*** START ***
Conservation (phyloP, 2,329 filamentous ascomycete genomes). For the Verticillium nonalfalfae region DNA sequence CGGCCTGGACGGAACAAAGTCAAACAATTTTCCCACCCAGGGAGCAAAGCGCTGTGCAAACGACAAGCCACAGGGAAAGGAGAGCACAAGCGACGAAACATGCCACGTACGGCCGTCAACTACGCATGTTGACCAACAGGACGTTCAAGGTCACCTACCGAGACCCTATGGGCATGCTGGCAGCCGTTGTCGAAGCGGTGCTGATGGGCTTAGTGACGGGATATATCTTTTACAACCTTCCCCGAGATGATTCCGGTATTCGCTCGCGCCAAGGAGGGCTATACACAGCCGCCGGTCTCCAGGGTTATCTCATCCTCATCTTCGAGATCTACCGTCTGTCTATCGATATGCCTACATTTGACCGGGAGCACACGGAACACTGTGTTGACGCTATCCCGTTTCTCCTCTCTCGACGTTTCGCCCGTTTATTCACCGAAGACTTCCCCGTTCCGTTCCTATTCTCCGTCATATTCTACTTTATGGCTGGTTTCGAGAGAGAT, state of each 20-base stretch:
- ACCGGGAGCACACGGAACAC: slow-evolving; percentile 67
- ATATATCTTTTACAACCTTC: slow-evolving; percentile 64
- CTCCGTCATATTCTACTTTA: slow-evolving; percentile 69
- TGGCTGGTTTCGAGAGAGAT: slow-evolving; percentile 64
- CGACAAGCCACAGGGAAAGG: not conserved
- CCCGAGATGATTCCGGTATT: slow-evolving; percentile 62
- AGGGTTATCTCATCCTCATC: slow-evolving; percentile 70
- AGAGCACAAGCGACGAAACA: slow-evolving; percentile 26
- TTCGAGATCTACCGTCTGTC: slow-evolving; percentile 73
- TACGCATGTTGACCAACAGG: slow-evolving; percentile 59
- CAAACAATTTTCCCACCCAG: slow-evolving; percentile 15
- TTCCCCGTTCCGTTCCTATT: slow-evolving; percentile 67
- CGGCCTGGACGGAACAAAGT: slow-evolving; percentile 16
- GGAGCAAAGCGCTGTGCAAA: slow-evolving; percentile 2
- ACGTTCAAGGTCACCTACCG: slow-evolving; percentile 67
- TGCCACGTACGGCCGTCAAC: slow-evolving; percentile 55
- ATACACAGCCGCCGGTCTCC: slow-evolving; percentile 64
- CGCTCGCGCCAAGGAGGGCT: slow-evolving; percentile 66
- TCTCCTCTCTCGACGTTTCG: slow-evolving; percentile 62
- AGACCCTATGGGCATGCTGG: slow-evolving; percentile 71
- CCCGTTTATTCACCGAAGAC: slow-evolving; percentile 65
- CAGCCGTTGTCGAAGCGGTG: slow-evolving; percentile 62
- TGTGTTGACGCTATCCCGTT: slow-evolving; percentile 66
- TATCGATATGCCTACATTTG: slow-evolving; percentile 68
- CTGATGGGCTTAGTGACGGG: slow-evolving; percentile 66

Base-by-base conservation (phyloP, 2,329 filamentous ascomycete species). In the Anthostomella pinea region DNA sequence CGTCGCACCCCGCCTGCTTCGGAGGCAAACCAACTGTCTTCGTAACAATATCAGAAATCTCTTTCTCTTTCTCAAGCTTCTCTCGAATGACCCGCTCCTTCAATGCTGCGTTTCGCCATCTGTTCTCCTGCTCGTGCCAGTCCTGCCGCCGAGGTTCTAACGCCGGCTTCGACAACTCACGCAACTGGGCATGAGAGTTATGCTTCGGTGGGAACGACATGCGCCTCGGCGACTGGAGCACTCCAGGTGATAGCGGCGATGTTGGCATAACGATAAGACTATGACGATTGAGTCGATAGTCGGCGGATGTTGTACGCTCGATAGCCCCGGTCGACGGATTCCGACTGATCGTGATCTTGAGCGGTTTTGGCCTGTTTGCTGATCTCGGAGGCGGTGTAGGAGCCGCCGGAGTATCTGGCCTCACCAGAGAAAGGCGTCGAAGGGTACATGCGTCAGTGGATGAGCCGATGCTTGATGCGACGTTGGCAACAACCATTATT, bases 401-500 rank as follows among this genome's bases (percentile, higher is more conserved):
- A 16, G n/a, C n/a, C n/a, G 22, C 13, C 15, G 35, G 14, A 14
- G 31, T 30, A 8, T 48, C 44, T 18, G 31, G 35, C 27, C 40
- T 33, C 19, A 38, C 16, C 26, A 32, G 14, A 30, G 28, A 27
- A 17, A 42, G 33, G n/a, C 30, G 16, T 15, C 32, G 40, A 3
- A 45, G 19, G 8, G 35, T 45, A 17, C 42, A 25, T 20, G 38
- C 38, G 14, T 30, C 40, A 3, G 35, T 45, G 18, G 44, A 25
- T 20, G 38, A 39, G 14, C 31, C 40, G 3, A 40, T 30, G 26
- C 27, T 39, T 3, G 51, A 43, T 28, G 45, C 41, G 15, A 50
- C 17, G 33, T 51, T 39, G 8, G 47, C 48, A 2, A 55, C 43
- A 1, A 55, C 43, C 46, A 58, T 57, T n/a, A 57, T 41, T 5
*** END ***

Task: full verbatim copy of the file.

Conservation (phyloP, 2,329 filamentous ascomycete genomes). For the Verticillium nonalfalfae region DNA sequence CGGCCTGGACGGAACAAAGTCAAACAATTTTCCCACCCAGGGAGCAAAGCGCTGTGCAAACGACAAGCCACAGGGAAAGGAGAGCACAAGCGACGAAACATGCCACGTACGGCCGTCAACTACGCATGTTGACCAACAGGACGTTCAAGGTCACCTACCGAGACCCTATGGGCATGCTGGCAGCCGTTGTCGAAGCGGTGCTGATGGGCTTAGTGACGGGATATATCTTTTACAACCTTCCCCGAGATGATTCCGGTATTCGCTCGCGCCAAGGAGGGCTATACACAGCCGCCGGTCTCCAGGGTTATCTCATCCTCATCTTCGAGATCTACCGTCTGTCTATCGATATGCCTACATTTGACCGGGAGCACACGGAACACTGTGTTGACGCTATCCCGTTTCTCCTCTCTCGACGTTTCGCCCGTTTATTCACCGAAGACTTCCCCGTTCCGTTCCTATTCTCCGTCATATTCTACTTTATGGCTGGTTTCGAGAGAGAT, state of each 20-base stretch:
- ACCGGGAGCACACGGAACAC: slow-evolving; percentile 67
- ATATATCTTTTACAACCTTC: slow-evolving; percentile 64
- CTCCGTCATATTCTACTTTA: slow-evolving; percentile 69
- TGGCTGGTTTCGAGAGAGAT: slow-evolving; percentile 64
- CGACAAGCCACAGGGAAAGG: not conserved
- CCCGAGATGATTCCGGTATT: slow-evolving; percentile 62
- AGGGTTATCTCATCCTCATC: slow-evolving; percentile 70
- AGAGCACAAGCGACGAAACA: slow-evolving; percentile 26
- TTCGAGATCTACCGTCTGTC: slow-evolving; percentile 73
- TACGCATGTTGACCAACAGG: slow-evolving; percentile 59
- CAAACAATTTTCCCACCCAG: slow-evolving; percentile 15
- TTCCCCGTTCCGTTCCTATT: slow-evolving; percentile 67
- CGGCCTGGACGGAACAAAGT: slow-evolving; percentile 16
- GGAGCAAAGCGCTGTGCAAA: slow-evolving; percentile 2
- ACGTTCAAGGTCACCTACCG: slow-evolving; percentile 67
- TGCCACGTACGGCCGTCAAC: slow-evolving; percentile 55
- ATACACAGCCGCCGGTCTCC: slow-evolving; percentile 64
- CGCTCGCGCCAAGGAGGGCT: slow-evolving; percentile 66
- TCTCCTCTCTCGACGTTTCG: slow-evolving; percentile 62
- AGACCCTATGGGCATGCTGG: slow-evolving; percentile 71
- CCCGTTTATTCACCGAAGAC: slow-evolving; percentile 65
- CAGCCGTTGTCGAAGCGGTG: slow-evolving; percentile 62
- TGTGTTGACGCTATCCCGTT: slow-evolving; percentile 66
- TATCGATATGCCTACATTTG: slow-evolving; percentile 68
- CTGATGGGCTTAGTGACGGG: slow-evolving; percentile 66

Base-by-base conservation (phyloP, 2,329 filamentous ascomycete species). In the Anthostomella pinea region DNA sequence CGTCGCACCCCGCCTGCTTCGGAGGCAAACCAACTGTCTTCGTAACAATATCAGAAATCTCTTTCTCTTTCTCAAGCTTCTCTCGAATGACCCGCTCCTTCAATGCTGCGTTTCGCCATCTGTTCTCCTGCTCGTGCCAGTCCTGCCGCCGAGGTTCTAACGCCGGCTTCGACAACTCACGCAACTGGGCATGAGAGTTATGCTTCGGTGGGAACGACATGCGCCTCGGCGACTGGAGCACTCCAGGTGATAGCGGCGATGTTGGCATAACGATAAGACTATGACGATTGAGTCGATAGTCGGCGGATGTTGTACGCTCGATAGCCCCGGTCGACGGATTCCGACTGATCGTGATCTTGAGCGGTTTTGGCCTGTTTGCTGATCTCGGAGGCGGTGTAGGAGCCGCCGGAGTATCTGGCCTCACCAGAGAAAGGCGTCGAAGGGTACATGCGTCAGTGGATGAGCCGATGCTTGATGCGACGTTGGCAACAACCATTATT, bases 401-500 rank as follows among this genome's bases (percentile, higher is more conserved):
- A 16, G n/a, C n/a, C n/a, G 22, C 13, C 15, G 35, G 14, A 14
- G 31, T 30, A 8, T 48, C 44, T 18, G 31, G 35, C 27, C 40
- T 33, C 19, A 38, C 16, C 26, A 32, G 14, A 30, G 28, A 27
- A 17, A 42, G 33, G n/a, C 30, G 16, T 15, C 32, G 40, A 3
- A 45, G 19, G 8, G 35, T 45, A 17, C 42, A 25, T 20, G 38
- C 38, G 14, T 30, C 40, A 3, G 35, T 45, G 18, G 44, A 25
- T 20, G 38, A 39, G 14, C 31, C 40, G 3, A 40, T 30, G 26
- C 27, T 39, T 3, G 51, A 43, T 28, G 45, C 41, G 15, A 50
- C 17, G 33, T 51, T 39, G 8, G 47, C 48, A 2, A 55, C 43
- A 1, A 55, C 43, C 46, A 58, T 57, T n/a, A 57, T 41, T 5